Painting, calligraphy, playing the zither (qin), and weiji, a board game of strategy best known under the Japanese name, go, were respected as primary accomplishments of cultured gentlemen in China through late imperial times (c. 10th–19th century). Originally associated with Confucian ideals of moral education, these activities continue to be engaged in and admired today. This exhibition includes Chinese paintings, ceramics, and other decorative arts that represent all of these activities, pursued individually or together, by women as well as men, and by figures from Chinese mythology and history.
Wang Ning. The Four Accomplishments, Qing Dynasty (1644–1911), 18th century. Gift of Mrs. Chauncey McCormick.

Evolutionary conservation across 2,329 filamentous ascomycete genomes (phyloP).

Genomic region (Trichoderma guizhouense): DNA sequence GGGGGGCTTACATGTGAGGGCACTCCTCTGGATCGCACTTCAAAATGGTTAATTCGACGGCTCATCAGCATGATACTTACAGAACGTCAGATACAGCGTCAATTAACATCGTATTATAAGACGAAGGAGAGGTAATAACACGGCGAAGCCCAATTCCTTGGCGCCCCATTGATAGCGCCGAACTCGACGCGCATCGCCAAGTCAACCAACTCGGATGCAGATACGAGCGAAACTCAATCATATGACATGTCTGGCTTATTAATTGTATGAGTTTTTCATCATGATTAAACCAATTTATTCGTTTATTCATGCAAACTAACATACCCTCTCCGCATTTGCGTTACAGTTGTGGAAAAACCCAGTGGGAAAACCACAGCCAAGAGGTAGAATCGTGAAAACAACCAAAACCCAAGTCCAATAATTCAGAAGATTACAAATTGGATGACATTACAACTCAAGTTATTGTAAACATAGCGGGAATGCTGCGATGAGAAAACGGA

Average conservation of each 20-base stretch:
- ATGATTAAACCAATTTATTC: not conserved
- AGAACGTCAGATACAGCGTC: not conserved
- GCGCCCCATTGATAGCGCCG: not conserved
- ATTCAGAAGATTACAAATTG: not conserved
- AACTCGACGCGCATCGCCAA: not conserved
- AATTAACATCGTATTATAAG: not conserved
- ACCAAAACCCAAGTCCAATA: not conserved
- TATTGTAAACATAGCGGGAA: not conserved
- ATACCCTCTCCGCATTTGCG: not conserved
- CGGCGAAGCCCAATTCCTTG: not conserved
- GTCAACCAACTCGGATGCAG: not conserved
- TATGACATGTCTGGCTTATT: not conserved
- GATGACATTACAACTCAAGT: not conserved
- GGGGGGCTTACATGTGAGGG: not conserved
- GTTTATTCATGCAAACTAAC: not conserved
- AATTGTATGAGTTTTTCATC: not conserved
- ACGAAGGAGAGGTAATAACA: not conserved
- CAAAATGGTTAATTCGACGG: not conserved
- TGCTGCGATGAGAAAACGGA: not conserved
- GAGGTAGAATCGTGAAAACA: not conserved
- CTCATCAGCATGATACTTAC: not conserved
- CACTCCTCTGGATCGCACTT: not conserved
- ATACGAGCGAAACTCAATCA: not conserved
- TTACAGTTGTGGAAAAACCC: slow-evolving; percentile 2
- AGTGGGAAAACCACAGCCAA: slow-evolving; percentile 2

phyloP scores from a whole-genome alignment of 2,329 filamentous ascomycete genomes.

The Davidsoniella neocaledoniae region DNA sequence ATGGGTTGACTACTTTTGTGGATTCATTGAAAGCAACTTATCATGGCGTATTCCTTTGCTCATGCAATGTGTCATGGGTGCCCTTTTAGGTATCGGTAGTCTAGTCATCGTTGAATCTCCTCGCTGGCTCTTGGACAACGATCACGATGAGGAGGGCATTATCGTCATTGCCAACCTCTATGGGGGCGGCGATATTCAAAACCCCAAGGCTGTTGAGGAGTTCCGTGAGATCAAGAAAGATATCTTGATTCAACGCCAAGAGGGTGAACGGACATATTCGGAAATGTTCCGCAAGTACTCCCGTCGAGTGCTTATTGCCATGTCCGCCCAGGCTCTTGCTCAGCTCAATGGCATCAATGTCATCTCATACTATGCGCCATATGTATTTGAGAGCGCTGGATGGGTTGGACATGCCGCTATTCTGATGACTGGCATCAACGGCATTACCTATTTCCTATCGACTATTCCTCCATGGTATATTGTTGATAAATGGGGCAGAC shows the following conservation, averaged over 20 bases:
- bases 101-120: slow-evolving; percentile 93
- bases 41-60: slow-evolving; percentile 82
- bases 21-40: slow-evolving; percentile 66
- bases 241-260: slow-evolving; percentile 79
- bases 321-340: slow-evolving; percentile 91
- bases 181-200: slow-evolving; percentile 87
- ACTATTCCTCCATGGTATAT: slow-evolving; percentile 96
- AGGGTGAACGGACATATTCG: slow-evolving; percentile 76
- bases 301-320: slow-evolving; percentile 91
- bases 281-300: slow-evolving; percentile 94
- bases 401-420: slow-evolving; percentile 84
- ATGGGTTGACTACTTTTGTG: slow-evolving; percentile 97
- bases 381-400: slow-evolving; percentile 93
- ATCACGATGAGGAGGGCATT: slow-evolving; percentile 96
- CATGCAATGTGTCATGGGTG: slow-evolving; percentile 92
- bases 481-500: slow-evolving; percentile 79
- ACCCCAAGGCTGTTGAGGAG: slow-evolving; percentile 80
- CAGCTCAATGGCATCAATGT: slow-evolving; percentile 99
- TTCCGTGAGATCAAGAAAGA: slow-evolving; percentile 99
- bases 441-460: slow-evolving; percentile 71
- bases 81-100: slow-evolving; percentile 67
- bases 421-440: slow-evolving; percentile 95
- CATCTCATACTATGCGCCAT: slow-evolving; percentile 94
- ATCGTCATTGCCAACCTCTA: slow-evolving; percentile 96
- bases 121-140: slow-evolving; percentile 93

1 hour 55 min ago The Art Institute of Chicago #TBT This 1908 postcard shows the Art Institute as it looked the last time the Chicago Cubs won the #WorldSeries. 108 years later the city has #CubsFever all over again. #NeverStopBelieving #FlyTheW
3 hours 25 min ago The Art Institute of Chicago TOMORROW at 6:30—British journalist and design critic Alice Rawsthorn joins us to discuss her latest book, Hello World, chronicling her many years of research and reporting on the state of design past, present, and future. Free with registration.
5 hours 53 min ago The Art Institute of Chicago “History is something that continuously creeps into the present.”
South African artist Kemang Wa Lehulere describes his work as a “protest against forgetting.” See his first American museum show, In All My Wildest Dreams, now on view in the Modern Wing.